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dc.contributor.otherInternational Pump Users Symposium (7th : 1990)
dc.creatorSchommer, Harry
dc.creatorJohnson, Thomas G.
dc.date.accessioned2017-10-05T21:41:30Z
dc.date.available2017-10-05T21:41:30Z
dc.date.issued1990
dc.identifier.urihttp://hdl.handle.net/1969.1/164271
dc.descriptionLecture
dc.descriptionpg. 63
dc.description.abstractSince the early 1970s, the environmental protection has become more and more important when designing industrial plants and, today, this question is always first in any public discussion. Thus, the engineering profession ought to face the problems of environmental protection, and offer solutions in order to key pollution to a bare minimum. In this regard, attention should also be paid to environmental laws which are becoming increasingly restrictive with regard to leakage. Examples are the aggravated injunctions by government rules in West Germany and California, concerning the design pumps, respectively, of the shaft seals when transporting hydrocarbons, especially for fluorine chloride hydrocarbon liquids, as methylene chloride trichloroethylene and perchlorethylene. In view of environmental pollution, the weakest link of centrifugal pumps is the shaft sealing, because mechanical seals always have some level of leakage. The average leakage rate of a mechanical seal is 3.0 to 8.0 cm³/h. This value may seem very low at first. However, considering the big chemical processing plants having thousands of pumps in operation, the atmosphere penetration leakage rate grows remarkably. Problems are caused by formation of dangerous explosive mixtures and those problems increase when toxic or bad smelling gases and vapors penetrate and endanger maintenance personnel. In order to avoid evaporation of the fluid film between the mechanical seal faces, additional cooling is required when handling products with a vapor pressure above the atmosphere pressure at operating temperature. When handling products which recrystallize in the atmosphere, a suitable quench connection must be provided. Such auxiliary seal devices should be provided with additional fittings and checking equipment. The affected liquid must be refined and treated. Past efforts have been made for improving the performance of mechanical seals and meeting these requirements. An example of this is the double acting mechanical seal of “tandem design” and of “back-to-back-design” with the relevant auxiliary equipment. But, it appears that mechanical seals in conventional industrial pumps have nearly reached their developmental limits for increased reliability and lower leakage. Sealless pumps are the only pumps with zero leakage, because they have no seals.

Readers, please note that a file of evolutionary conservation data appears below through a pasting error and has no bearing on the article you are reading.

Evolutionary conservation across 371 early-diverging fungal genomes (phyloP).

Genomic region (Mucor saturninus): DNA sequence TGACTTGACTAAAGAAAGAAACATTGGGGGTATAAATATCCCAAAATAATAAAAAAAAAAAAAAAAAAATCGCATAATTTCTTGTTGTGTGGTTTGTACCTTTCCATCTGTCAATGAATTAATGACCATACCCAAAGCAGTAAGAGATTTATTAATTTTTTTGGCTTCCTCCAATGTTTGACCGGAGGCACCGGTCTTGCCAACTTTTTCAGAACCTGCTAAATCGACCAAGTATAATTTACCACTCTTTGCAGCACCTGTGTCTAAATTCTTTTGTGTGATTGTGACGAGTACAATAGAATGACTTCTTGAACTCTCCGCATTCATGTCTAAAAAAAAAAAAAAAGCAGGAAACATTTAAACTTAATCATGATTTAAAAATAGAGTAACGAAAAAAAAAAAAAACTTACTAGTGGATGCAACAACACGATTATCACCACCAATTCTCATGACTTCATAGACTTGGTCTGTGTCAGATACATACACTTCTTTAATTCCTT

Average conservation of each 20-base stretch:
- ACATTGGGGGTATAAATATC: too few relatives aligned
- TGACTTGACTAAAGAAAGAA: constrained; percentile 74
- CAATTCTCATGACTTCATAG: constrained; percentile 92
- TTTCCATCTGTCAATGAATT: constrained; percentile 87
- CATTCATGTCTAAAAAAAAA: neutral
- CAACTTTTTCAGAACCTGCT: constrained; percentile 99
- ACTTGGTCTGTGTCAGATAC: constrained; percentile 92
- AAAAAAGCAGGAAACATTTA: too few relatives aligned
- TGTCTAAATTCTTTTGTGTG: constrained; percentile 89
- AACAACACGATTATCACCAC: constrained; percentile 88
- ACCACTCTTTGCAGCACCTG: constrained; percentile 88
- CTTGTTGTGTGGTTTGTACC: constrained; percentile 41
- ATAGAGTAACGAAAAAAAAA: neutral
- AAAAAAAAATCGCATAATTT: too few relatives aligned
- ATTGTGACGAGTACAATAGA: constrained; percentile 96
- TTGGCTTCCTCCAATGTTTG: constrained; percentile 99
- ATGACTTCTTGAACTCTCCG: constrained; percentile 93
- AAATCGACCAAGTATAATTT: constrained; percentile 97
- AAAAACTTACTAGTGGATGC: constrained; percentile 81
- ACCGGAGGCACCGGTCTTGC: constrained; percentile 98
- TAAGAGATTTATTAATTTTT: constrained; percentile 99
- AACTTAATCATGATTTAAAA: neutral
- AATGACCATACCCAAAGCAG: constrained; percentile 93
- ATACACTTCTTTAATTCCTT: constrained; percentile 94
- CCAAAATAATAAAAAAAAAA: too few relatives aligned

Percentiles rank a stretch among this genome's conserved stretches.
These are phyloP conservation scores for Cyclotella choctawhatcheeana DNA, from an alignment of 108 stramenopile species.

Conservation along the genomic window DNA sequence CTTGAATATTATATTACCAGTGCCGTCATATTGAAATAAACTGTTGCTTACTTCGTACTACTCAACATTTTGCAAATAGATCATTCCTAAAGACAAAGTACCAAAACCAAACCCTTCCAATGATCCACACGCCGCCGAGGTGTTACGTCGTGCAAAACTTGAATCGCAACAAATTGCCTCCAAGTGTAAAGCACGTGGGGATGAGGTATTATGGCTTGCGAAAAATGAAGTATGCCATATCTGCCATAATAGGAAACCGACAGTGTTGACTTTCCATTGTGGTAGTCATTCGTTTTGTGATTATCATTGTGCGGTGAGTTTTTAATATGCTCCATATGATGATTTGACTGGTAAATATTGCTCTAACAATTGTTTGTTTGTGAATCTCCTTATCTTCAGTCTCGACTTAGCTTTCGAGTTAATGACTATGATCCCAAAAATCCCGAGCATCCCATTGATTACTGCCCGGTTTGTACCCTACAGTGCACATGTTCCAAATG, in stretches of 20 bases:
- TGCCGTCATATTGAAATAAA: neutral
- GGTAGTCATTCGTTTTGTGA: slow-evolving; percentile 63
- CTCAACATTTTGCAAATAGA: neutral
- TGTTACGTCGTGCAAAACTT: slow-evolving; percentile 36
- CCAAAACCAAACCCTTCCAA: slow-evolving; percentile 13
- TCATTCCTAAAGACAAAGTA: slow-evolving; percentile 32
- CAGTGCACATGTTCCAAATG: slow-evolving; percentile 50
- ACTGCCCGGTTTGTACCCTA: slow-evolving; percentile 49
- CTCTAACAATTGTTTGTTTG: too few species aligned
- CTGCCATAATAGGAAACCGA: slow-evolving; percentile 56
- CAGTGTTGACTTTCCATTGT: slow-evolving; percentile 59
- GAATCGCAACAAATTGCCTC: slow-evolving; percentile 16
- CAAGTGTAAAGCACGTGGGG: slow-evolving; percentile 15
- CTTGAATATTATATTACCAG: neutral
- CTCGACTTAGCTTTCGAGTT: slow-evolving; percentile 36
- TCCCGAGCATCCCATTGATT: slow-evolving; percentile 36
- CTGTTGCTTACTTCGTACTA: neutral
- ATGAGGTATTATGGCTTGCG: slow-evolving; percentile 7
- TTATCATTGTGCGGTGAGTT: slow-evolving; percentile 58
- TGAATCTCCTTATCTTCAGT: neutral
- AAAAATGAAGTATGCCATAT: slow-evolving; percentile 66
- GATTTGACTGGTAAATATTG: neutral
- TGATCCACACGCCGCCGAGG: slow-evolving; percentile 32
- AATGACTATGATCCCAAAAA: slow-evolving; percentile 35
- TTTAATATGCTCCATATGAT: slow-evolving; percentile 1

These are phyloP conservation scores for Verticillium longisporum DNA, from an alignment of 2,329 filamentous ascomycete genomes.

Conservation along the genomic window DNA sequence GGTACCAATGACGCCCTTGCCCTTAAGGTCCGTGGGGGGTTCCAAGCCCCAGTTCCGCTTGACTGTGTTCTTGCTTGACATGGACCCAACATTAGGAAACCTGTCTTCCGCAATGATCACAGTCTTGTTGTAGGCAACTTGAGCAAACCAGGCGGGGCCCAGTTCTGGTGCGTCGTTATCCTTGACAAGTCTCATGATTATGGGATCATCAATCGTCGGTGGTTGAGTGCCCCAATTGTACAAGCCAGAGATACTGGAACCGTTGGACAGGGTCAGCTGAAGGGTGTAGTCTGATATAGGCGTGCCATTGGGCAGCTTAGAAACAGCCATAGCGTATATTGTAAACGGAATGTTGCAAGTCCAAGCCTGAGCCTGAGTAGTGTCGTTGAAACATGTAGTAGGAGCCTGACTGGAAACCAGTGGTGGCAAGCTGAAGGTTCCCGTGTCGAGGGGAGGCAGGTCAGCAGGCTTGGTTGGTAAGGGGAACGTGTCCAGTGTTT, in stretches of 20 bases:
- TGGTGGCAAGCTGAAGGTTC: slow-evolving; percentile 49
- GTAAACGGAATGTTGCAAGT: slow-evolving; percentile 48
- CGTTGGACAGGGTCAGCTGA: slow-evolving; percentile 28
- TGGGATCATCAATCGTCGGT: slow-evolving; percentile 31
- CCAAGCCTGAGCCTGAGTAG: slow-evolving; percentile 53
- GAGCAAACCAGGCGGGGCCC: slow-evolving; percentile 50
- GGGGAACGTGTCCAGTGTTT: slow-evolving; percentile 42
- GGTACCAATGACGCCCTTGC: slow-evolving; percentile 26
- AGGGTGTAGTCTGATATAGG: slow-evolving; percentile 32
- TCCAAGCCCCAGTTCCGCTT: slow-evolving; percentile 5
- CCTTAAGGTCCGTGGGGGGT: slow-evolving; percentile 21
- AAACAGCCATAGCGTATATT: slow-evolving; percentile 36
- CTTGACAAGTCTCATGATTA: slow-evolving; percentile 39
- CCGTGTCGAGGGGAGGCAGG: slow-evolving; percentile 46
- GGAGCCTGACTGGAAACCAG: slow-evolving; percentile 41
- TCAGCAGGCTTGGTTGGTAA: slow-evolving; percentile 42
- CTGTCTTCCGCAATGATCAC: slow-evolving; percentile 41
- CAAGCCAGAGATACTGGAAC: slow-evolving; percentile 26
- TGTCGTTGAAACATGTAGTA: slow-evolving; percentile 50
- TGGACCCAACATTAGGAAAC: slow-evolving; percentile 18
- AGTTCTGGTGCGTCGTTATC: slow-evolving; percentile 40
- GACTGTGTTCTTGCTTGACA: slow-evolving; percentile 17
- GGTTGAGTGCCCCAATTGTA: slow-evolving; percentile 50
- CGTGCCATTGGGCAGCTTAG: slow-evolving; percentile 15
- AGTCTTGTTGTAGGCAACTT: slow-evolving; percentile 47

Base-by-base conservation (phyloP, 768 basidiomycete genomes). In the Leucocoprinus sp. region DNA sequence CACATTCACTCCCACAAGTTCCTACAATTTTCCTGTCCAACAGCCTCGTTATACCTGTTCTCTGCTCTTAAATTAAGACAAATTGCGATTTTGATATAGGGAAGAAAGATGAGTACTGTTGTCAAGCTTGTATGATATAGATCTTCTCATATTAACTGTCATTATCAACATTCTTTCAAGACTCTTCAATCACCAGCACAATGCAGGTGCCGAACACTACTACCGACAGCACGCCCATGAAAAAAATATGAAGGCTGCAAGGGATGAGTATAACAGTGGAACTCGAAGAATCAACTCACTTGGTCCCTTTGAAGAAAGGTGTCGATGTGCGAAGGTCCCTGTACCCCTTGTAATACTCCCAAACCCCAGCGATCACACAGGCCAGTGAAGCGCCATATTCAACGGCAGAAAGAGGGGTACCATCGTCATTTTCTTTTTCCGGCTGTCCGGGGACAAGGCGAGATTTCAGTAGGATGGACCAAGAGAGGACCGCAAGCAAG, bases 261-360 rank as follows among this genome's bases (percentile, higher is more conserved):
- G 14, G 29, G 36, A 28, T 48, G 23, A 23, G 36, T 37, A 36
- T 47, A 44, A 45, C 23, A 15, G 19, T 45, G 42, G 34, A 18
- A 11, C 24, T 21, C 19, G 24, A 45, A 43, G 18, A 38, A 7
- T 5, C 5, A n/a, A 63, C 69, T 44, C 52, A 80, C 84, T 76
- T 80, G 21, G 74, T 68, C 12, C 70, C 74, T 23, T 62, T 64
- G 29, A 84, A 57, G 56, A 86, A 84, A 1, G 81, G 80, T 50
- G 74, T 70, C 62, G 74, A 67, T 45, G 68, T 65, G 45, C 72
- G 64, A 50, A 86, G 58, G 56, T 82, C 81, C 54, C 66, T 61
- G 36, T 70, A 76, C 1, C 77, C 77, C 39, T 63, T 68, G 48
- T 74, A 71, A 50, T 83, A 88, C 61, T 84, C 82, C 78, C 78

dc.format.mediumElectronic
dc.format.mimetypeapplication/pdf
dc.language.isoen
dc.publisherTurbomachinery Laboratories, Department of Mechanical Engineering, Texas A&M University
dc.relation.ispartofProceedings of the 7th International Pump Users Symposium
dc.subject.lcshPumping machinery
dc.titleDesign, Construction, And Applications Of Magnetically Coupled Centrifugal Pumps
dc.type.genrePresentation
dc.type.materialText
dc.identifier.doihttps://doi.org/10.21423/R10H4Z


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